He says on average there are about 2,5 million cellphone users in the country.

The Communications Regulatory Authority of Namibia (Cran) promised to update registration figures today.

“As of 29 February 2024, Namibia had a total of 2 387 230 active SIM cards. Out of these, 1 687 742 SIM cards have been successfully registered, representing a registration rate of 70,6%,” Kandjimi told Desert Radio last week.

“We are not too happy about that as we thought the numbers would be around 90% by now,” he said.

By 27 December last year, mobile operators indicated that 62,5% of active SIM card users registered.

This translated into over 1 000 491 active subscribers registering since June 2022.

Then information minister Peya Mushelenga last year extended the SIM card registration deadline from 31 December to 31 March.


Meanwhile, Katjaerua says a lot of money is channelled through e-wallets.

“Some people, such as farmers, pay their employees via e-wallets for various reasons, such as the workers not having active bank accounts,” he says.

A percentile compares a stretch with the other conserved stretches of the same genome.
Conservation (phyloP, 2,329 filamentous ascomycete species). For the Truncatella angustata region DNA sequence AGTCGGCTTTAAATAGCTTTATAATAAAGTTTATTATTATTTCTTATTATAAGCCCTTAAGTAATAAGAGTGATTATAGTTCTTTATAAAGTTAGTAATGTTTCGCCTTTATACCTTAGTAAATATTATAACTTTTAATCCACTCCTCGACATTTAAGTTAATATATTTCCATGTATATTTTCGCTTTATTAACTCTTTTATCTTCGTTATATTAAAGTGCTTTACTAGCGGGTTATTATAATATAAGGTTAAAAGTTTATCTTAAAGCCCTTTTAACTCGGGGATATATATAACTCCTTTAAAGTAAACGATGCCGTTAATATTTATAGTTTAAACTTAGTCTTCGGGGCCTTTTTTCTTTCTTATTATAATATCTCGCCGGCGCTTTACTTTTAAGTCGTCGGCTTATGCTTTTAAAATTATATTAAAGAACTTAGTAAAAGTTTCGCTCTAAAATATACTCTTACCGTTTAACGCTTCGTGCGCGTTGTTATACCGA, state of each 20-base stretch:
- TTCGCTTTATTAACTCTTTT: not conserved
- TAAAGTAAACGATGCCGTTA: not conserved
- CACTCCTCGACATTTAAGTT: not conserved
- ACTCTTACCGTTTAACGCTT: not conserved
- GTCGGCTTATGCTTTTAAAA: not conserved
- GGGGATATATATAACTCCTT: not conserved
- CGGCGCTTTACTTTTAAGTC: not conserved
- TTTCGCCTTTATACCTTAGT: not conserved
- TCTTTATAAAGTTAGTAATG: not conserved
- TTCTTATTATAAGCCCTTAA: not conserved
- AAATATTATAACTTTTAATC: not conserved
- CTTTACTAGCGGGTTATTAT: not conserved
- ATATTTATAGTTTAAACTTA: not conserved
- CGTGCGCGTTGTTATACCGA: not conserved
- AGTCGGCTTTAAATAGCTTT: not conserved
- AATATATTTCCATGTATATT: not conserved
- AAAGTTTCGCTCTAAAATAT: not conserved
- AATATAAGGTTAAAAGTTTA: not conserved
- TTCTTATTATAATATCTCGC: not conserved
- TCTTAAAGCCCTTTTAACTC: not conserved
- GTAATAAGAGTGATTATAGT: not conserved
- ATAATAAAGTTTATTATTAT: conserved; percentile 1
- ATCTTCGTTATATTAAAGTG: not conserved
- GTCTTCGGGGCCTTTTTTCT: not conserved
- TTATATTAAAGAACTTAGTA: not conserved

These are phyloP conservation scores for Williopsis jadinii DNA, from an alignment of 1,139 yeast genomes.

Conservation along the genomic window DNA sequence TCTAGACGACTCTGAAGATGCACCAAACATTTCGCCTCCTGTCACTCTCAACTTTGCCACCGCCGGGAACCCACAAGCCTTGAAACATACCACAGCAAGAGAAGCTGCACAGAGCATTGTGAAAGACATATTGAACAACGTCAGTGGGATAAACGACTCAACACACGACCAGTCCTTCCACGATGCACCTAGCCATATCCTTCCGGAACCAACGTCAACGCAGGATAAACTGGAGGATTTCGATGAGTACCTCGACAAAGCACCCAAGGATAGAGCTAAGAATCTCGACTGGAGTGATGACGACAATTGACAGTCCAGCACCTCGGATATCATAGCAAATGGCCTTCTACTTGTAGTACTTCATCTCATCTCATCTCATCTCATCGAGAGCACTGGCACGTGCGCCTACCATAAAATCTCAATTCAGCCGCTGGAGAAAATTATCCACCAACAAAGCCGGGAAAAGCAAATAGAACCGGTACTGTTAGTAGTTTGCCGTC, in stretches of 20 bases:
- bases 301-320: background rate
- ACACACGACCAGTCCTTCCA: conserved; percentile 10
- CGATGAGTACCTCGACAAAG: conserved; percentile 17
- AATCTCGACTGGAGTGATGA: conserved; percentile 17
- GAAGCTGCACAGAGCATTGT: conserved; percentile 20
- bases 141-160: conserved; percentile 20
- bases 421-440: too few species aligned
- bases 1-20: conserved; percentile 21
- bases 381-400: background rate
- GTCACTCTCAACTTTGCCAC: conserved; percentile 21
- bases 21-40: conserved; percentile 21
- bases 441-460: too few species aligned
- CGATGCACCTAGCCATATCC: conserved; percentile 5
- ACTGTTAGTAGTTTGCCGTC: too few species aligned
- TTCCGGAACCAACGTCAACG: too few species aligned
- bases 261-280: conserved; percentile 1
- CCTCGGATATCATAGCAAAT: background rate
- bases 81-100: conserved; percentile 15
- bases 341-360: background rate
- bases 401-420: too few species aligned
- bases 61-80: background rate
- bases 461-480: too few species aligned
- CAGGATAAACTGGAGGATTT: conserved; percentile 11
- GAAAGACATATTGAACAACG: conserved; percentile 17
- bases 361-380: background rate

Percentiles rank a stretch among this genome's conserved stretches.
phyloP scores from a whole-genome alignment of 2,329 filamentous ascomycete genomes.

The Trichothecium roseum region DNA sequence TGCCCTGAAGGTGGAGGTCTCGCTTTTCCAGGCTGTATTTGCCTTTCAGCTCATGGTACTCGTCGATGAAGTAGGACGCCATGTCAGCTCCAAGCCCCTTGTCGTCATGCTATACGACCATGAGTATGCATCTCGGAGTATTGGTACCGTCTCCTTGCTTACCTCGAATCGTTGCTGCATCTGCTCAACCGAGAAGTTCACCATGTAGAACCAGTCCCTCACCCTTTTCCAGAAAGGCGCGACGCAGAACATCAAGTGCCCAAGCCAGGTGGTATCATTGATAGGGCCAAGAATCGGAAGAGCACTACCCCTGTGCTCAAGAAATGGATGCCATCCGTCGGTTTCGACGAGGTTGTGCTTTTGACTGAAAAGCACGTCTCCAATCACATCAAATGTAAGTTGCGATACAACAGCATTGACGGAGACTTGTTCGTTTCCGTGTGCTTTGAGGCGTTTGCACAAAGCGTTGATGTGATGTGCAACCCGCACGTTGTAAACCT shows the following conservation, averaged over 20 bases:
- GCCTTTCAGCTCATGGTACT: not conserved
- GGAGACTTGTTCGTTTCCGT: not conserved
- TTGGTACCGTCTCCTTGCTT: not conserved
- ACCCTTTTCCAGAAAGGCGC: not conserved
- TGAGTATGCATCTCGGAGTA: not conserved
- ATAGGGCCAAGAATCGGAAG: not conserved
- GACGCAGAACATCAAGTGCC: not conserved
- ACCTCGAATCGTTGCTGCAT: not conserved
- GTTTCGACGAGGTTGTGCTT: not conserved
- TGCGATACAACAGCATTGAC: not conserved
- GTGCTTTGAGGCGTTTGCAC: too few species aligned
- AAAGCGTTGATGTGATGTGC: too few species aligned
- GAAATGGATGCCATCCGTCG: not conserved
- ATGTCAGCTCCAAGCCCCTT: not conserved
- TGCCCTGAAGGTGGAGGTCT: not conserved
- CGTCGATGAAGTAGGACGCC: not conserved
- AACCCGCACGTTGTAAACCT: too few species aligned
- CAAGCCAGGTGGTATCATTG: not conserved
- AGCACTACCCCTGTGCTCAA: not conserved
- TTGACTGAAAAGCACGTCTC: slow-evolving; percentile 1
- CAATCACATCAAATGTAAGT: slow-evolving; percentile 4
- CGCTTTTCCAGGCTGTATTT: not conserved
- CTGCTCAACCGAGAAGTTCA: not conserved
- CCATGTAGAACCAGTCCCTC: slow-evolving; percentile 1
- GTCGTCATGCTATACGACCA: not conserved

He says the registration of SIM cards is law, which citizens should comply with.

Banks have been encouraging their clients to register their SIM cards to continue transacting conveniently, Katjaerua says.

“I have seen that the banks also tried to encourage their clients through the media, and that is also the same position of the bankers association. We really need to go out there and comply with the law,” he says.


Katima Mulilo Urban constituency councillor Kennedy Simasiku says he has been imploring MTC to make more registration points available in the region.